FAA Sets Conditions for Airbus A321XLR Novel Fuel Tank

An Airbus A321XLR in flight
Photo Credit: Airbus.

The US Federal Aviation Administration (FAA) has proposed special conditions for the Airbus A321XLR.

This has come about because the Extended Long Range (XLR) variant will have a novel or unusual design feature. The design incorporates an integral rear center tank (RCT).

The current airworthiness regulations do not contain adequate or appropriate safety standards for the novel, ‘non-standard’ design.

Applicable regulations do not allow for fire-safety performance of the fuel-tank skin or structure in a post-crash external fuel-fed ground fire.

Accordingly, the proposed special conditions now set by the FAA contain the additional safety standards considered necessary to establish a suitable level of safety.

Background: Integral Fuel Tank Configuration

On September 16, 2019, Airbus applied for an amendment to an existing Type Certificate. This was to include the new Model A321neo XLR series airplane.

The proposed Airbus Model A321XLR series airplane incorporates an integral RCT. This tank is a “center” fuel tank, which if approved, would be located in the airplane fuselage rather than in its wings.

Essentially, it would be in an area of the lower section of the fuselage. It would partially replace the aft cargo compartment of the basic A321 airplane.

The top of the tank would be directly below the floor of the passenger cabin. The fuel tank would be ‘‘integral’’ to the airplane, in that its walls would be part of the airplane structure.

Concerns with the Integral Tank

The FAA expressed a concern with the location of the integral RCT. Essentially, it is installed in a location that may be exposed to the direct effects of post-crash ground fires.

The current airworthiness standards applicable to the Model A321XLR do not contain specific standards for post-crash fire-safety performance of fuel-tank skin or structure.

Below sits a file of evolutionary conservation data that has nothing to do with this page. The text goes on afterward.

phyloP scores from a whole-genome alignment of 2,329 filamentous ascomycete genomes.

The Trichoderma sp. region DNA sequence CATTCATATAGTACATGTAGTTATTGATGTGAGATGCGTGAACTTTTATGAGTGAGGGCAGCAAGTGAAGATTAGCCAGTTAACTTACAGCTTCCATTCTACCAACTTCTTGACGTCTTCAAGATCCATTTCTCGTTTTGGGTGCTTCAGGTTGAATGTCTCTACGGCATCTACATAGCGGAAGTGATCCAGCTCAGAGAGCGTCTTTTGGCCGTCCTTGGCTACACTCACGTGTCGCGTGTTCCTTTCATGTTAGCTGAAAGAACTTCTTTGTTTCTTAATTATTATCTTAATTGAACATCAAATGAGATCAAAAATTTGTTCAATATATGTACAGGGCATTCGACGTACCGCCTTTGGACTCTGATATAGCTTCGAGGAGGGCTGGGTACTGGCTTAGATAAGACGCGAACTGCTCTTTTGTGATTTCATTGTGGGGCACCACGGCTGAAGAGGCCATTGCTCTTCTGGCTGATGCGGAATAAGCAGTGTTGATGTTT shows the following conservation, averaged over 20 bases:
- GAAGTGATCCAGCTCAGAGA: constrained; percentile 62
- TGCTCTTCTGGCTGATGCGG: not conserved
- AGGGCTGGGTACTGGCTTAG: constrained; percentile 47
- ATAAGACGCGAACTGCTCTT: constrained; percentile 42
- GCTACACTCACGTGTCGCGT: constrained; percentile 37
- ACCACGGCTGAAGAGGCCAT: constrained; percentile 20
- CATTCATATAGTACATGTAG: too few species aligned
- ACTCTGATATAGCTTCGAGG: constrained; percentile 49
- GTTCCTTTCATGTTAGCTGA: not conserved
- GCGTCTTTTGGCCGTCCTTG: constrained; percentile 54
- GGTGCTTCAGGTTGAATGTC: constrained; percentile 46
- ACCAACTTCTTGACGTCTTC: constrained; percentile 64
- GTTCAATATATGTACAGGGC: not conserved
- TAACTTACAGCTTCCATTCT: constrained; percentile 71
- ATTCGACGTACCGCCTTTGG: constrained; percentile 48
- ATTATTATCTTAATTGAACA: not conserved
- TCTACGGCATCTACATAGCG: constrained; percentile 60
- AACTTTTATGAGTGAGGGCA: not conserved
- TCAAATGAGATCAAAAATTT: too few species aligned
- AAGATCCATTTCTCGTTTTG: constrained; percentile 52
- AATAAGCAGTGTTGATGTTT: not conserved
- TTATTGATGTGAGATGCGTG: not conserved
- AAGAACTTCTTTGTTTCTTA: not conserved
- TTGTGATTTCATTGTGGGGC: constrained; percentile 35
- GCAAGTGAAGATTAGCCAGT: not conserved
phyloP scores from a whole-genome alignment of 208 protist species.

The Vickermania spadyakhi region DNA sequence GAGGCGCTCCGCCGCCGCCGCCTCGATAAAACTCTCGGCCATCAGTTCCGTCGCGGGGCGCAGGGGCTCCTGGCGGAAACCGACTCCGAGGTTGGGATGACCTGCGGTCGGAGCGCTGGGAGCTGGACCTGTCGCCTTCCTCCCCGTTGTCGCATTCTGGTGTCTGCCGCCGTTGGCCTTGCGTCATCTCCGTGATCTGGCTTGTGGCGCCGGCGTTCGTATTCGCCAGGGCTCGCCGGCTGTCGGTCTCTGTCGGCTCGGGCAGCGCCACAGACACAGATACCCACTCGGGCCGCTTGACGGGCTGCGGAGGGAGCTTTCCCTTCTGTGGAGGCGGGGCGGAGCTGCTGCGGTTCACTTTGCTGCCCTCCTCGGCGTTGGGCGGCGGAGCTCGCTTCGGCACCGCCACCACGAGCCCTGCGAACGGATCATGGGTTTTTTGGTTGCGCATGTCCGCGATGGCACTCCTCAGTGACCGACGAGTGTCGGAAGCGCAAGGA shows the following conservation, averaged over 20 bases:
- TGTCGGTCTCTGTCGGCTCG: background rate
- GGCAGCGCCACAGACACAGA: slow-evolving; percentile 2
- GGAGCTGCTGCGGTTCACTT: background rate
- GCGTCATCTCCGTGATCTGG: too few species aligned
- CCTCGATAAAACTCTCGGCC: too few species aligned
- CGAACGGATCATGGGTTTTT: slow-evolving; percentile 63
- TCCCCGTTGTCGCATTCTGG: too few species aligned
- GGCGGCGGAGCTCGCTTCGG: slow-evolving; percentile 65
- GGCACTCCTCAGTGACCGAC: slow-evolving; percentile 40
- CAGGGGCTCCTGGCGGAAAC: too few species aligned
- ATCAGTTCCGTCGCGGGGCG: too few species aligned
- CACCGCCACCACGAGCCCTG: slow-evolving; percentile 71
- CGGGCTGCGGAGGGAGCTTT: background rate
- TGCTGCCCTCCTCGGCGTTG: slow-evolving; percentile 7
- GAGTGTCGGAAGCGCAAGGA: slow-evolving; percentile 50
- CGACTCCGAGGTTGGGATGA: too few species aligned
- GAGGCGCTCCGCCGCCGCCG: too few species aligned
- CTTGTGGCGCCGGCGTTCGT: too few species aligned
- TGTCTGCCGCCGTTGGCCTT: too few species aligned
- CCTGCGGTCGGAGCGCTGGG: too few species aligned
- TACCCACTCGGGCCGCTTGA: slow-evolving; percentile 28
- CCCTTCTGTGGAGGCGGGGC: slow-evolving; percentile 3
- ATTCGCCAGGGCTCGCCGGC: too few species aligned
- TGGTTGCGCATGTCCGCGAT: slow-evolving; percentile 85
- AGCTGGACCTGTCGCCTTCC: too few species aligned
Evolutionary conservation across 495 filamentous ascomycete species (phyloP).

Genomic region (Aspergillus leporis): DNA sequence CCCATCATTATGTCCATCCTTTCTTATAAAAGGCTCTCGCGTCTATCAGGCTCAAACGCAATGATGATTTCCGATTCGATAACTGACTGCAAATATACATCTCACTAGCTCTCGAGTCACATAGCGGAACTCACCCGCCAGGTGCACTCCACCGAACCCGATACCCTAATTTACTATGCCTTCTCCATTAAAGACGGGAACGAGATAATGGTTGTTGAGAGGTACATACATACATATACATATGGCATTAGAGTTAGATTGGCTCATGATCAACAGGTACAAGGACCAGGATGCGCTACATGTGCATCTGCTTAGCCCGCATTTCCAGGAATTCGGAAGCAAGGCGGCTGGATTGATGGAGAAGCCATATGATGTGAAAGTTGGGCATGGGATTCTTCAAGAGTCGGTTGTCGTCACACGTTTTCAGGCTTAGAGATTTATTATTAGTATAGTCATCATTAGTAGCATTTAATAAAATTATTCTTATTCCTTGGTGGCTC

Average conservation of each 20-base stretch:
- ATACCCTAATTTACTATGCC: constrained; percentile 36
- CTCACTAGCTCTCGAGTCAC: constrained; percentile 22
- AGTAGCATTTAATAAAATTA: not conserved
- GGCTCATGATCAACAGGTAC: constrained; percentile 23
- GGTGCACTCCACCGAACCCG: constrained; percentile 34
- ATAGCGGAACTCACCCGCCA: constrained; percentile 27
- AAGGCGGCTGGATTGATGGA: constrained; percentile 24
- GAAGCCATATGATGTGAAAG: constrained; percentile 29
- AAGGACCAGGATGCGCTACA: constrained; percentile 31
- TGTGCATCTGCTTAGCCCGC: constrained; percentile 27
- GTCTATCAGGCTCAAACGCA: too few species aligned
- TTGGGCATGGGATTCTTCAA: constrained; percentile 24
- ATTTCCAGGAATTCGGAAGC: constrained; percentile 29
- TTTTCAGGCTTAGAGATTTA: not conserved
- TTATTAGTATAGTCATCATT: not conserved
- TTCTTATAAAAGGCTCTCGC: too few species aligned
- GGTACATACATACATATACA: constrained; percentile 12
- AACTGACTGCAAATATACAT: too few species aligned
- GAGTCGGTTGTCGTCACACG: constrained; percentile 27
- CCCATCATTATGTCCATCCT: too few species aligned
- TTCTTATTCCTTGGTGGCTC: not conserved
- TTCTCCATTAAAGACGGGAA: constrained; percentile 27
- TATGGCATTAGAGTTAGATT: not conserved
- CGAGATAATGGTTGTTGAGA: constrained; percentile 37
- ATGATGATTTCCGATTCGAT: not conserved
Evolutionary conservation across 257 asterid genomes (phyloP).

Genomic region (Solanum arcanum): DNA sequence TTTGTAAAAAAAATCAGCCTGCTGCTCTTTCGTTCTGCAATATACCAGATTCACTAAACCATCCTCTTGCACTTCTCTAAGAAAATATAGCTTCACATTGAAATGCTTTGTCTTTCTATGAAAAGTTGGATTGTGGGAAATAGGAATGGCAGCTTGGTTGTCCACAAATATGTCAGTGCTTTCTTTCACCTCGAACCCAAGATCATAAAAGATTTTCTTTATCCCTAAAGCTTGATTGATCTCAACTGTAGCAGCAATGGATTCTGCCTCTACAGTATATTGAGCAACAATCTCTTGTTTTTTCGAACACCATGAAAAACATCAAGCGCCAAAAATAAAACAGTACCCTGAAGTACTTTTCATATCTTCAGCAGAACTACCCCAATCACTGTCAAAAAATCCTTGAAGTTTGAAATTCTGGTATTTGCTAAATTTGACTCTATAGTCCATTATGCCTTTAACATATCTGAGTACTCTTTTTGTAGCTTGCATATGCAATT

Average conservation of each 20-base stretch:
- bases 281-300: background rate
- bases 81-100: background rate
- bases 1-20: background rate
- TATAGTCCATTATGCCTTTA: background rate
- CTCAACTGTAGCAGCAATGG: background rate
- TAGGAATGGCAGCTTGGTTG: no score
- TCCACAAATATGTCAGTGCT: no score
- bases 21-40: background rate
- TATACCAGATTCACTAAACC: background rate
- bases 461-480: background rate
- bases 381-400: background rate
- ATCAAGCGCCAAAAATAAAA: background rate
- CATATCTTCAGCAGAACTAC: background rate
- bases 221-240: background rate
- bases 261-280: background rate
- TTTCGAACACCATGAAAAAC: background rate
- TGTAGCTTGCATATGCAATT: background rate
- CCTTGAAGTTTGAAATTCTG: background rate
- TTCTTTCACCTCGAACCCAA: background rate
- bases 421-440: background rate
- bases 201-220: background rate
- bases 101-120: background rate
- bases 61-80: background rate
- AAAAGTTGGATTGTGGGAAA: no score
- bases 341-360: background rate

In short, an integral fuel tank was not envisaged when the FAA originally set out requirements. These requirements are laid out to ensure the protection of aircraft occupants in the event of fire.

Traditionally, main and auxiliary fuel tanks are located in the wing assemblies or within cargo holds.

Unlike the proposed integral RCT on the A321XLR, these ‘traditional’ fuel tanks are covered under existing regulations. They are not expected by the FAA or manufacturers to be exposed to the direct effects of post-crash ground fire.

Proposed FAA Conditions

The FAA will issue, after notice and comment, a set of special conditions. These conditions specifically address the novel or unusual aspect of the A321neo XLR’s integral RCT.

One such condition involves the assurance that relevant parts of the fuselage resist penetration from an external fuel fed fire.

Other concerns centre around post-crash fire occupant survivability in the event of a fuel tank breach or structural failure.

Thus, the proposed special conditions address standards for post-crash fire-safety performance of fuel-tank skin or structure. They propose a requirement to prevent the ignition of fuel vapor during an external fuel-fed ground fire.

The FAA intends for this requirement to suitably protect aircraft occupants in the event of such a fire.

Industry analysts have questioned whether the proposed changes set out by the FAA may restrict the range of the aircraft.

According to a Reuters report, Airbus have reiterated that there would be no significant impact from the proposed requirements.

The FAA’s decision, while incorporating fire safety measures, allows Airbus to progress with the A321XLR program.

With this hurdle cleared, the manufacturer can proceed with deliveries of the A321XLR. Airbus has previously delayed the delivery schedule until the second quarter of 2024.

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By Len Varley - Assistant Editor 4 Min Read
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